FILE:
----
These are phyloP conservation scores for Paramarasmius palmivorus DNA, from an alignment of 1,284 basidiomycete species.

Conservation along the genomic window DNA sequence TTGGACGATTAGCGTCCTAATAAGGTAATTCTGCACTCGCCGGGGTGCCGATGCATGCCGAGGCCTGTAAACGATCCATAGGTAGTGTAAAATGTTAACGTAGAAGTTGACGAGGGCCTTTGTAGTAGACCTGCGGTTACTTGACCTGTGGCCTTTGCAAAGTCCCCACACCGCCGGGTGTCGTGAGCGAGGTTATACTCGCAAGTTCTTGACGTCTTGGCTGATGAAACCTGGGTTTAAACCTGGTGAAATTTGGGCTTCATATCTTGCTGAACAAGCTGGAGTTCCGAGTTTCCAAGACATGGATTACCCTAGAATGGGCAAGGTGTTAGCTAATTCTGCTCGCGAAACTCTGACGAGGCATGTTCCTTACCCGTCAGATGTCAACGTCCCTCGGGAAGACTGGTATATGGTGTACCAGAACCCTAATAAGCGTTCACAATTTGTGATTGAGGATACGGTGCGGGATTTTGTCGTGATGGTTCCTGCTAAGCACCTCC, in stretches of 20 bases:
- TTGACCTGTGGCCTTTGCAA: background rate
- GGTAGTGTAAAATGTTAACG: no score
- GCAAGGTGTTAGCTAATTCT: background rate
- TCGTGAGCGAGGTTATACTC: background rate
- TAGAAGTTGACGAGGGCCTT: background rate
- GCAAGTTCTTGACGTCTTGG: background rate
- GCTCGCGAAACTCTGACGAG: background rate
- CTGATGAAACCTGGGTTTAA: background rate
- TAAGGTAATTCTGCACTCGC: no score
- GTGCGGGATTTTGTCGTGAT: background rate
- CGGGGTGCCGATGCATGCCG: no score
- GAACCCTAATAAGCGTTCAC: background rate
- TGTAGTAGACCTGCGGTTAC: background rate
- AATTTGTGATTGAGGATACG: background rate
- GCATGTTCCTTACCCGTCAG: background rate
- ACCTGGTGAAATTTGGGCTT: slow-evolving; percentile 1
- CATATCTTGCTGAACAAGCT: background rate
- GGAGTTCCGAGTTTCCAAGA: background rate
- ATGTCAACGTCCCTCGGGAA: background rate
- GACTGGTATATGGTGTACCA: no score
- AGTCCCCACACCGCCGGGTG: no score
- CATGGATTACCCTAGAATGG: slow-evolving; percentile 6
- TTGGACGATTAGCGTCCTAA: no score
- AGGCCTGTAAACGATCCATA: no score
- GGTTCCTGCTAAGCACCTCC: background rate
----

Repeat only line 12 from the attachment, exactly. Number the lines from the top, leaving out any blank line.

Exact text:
- GTGCGGGATTTTGTCGTGAT: background rate